A basic requirement of running your own ecommerce website is having a host, but what exactly is a host and what are the differences between them?
Essentially hosting is simply a combination of disk space (to store your files) and a server operating system (to run your site).
There are two basic choices for hosting operating systems, Windows or Linux.
Windows operating systems are geared to running sites built on Microsoft technologies such as ASP (Active Server Pages) or their .Net (pronounced dot net) platform.
Linux based hosting runs PHP coded websites amongst others and is the main platform for open source software to run on such as WordPress, OsCommerce, Magento Commerce and many others.
Your choice of server technology really comes down to what type of shopping cart you want hosted on it, your shopping cart supplier will be able to advise on specific requirements.
It’s worth remembering though that you can often find Windows hosting which can run PHP code, for example I have a Windows account running this WordPress blog. Running ASP on Linux servers is also possible in certain scenarios.
Packages & Plans
Essentially when you host on a shared platform you’re sharing the server resources (hard drive space, RAM, processor) with other websites on the same server.
The main benefits with shared hosting are the low costs, typically around £40 per year, and the ease of administration, the hosts look after the server for you and provide a simple control panel to manage your account and setup emails etc…
Downsides to shared hosting plans are that if somebody else’s site is taking up a lot of system resources it can negatively impact the performance of your site. Likewise if another website crashes the server then your site also goes down. This doesn’t happen too often but I have experienced it more than once over the past few years.
As the name suggests you get a server which is completely your own to run your website on, it’s not shared and you can often customise them with how much RAM and disk space you require.
Benefits obviously included the speed boost, simply due to the fact that you’re not sharing it increases the speed and performance of your website massively. Another big benefit is uptime, because nobody else is crashing the server then you should experience far less downtime with this route.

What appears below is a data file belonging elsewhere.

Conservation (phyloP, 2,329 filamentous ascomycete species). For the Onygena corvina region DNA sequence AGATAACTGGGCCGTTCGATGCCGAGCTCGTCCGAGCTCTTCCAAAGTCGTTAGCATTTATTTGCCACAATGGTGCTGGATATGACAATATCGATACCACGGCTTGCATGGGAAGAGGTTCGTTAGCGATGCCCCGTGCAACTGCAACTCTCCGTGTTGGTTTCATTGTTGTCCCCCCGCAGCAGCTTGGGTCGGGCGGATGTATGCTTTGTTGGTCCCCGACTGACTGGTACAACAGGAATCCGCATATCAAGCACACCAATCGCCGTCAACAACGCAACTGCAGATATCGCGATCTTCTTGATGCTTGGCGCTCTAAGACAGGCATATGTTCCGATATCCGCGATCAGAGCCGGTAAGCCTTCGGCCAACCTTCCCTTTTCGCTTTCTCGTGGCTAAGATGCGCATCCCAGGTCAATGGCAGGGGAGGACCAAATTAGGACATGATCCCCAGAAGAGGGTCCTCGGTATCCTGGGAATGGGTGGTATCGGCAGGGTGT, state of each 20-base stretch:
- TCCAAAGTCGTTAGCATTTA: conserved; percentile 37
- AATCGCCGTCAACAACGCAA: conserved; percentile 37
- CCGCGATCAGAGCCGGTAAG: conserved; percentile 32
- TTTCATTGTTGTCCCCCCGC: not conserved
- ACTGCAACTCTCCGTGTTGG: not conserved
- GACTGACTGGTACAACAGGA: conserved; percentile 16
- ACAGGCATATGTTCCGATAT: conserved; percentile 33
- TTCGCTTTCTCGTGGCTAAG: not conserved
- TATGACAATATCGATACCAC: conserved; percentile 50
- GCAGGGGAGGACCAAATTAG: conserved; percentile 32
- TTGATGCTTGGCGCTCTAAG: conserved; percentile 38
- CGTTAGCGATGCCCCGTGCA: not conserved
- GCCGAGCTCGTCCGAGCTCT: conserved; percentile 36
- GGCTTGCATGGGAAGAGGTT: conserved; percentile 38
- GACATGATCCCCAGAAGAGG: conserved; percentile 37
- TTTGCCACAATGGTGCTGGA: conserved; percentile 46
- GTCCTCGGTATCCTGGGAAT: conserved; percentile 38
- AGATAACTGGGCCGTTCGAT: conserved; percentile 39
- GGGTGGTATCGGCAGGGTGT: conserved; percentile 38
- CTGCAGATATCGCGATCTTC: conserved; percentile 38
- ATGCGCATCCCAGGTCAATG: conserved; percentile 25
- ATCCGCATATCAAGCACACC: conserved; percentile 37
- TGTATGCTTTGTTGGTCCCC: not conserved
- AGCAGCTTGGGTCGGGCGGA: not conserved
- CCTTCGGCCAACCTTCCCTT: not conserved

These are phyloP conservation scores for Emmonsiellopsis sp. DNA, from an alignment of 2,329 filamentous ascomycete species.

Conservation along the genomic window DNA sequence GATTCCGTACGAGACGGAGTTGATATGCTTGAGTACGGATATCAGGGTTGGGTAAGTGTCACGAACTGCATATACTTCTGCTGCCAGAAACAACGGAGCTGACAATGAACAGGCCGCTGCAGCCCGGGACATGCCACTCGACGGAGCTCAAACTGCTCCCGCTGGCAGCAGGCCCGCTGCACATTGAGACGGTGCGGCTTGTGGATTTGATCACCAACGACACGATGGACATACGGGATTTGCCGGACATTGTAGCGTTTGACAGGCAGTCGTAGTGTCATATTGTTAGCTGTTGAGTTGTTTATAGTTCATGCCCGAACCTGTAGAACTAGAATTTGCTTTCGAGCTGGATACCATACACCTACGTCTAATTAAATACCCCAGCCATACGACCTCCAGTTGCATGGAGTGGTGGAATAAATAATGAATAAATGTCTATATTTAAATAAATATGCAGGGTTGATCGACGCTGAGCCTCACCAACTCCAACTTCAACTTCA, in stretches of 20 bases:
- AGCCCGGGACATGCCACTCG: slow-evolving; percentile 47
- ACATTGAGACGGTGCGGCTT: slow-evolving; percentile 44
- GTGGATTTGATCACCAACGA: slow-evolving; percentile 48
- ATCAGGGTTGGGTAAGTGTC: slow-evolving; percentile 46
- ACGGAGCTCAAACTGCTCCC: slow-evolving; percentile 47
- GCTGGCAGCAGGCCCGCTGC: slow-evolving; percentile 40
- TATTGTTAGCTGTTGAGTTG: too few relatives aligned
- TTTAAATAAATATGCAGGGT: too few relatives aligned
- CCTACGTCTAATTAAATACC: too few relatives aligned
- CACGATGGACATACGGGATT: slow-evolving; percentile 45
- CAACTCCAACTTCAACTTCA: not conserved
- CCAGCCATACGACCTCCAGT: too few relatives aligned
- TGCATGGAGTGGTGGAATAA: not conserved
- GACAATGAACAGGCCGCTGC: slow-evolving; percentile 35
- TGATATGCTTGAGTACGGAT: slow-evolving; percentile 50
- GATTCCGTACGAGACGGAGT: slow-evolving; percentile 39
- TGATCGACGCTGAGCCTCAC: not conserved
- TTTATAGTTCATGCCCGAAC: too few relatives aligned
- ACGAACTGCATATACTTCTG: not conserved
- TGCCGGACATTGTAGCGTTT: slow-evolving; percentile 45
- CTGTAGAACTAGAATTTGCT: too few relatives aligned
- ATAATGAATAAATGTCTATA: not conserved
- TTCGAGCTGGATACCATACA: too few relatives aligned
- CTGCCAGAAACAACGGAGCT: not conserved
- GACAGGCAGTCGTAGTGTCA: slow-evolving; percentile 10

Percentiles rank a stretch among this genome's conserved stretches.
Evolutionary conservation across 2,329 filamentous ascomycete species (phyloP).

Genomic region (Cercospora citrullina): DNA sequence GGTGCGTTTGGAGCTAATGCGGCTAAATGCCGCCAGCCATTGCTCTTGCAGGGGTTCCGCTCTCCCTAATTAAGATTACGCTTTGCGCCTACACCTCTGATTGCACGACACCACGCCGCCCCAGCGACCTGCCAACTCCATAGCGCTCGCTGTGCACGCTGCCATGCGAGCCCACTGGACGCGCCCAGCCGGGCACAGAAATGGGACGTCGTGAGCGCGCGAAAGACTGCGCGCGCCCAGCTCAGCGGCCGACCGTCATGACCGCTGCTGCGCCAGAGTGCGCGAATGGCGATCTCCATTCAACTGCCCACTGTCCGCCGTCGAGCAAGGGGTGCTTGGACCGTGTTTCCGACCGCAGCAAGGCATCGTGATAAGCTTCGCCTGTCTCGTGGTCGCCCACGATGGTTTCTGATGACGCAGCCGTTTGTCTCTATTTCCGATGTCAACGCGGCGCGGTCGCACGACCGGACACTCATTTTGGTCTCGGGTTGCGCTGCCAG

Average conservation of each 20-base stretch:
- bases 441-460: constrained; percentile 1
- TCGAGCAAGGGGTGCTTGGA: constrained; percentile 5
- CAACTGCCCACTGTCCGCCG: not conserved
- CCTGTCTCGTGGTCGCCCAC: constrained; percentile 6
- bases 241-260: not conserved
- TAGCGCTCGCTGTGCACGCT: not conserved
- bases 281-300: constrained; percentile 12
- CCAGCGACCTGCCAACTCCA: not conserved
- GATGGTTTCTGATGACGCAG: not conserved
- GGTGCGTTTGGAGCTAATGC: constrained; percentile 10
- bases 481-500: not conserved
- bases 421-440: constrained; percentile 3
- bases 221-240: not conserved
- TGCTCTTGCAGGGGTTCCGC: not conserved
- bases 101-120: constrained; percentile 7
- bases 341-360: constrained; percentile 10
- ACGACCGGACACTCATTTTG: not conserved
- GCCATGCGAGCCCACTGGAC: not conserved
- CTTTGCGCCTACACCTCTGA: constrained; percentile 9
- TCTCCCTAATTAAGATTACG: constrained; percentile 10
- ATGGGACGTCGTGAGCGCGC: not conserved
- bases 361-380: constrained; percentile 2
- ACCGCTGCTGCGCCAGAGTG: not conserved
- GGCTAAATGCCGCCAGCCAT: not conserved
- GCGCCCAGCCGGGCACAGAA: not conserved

The downside of this hosting option is the cost and increased management overhead. Costs for a basic dedicated server can start from £300 per month and escalate from there. You have to buy licenses for things like Windows and SQL Server if you need them which can significantly add to the cost.
You must also take into account that you often get no real control panel so experience of managing a server is required. Obviously you can outsource this or ask the hosts to do it for you but again this will only increase your hosting bill.
Virtual Private Server (VPS)
VPS’s are a kind of a halfway house between shared and dedicated servers. Basically one server is divided up into multiple virtual machines. These virtual servers then get an operating system installed on which runs your website.
With a VPS the cost is usually a lot lower than having a dedicated server starting at around £35 per month. You also get the advantage that if someone else on the same server crashes their site it will only take down their virtual server instance, not yours, so uptime is generally better than with shared hosting.
Although you have your own virtual server running, performance can still be impacted if the hosts have setup too many on one server. Remember that the physical hardware of the server is still being shared between many websites.
You also have the extra management overhead again if you are expected to fully manage the VPS yourself.
A lot has been made of ‘The Cloud’ in recent years and the term covers a few different aspects of computing however in relation to hosting, The Cloud is essentially a more advanced VPS solution.
With Cloud Hosting you can easily change the resources allocated to your account through a control panel, you can also build and launch brand new ‘servers’ by clicking a few buttons. This lets you scale up your hosting quickly and easily if required.
For example, let’s say you had an ecommerce website and had just invested in a massive TV advertising campaign, in preparation for this you could easily create new servers and / or increase the size of your current server to cope with the additional traffic coming into the site.
The downsides of Cloud hosting are again the additional management requirement and the higher cost. Cloud hosting is often billed by the hour that a server is live which can seem weird but remember, you can add and remove servers almost instantly so the idea is you only pay for what you need.
Basic packages start from just £30 per month and you can obviously scale up from there.
I think that covers the main types of hosting available, obviously you may find variations on the above from different hosting suppliers.
It’s often best to try and get a recommendation on a host as with everything in life, some are much better than others.
Why not share your hosting experiences in the comments below?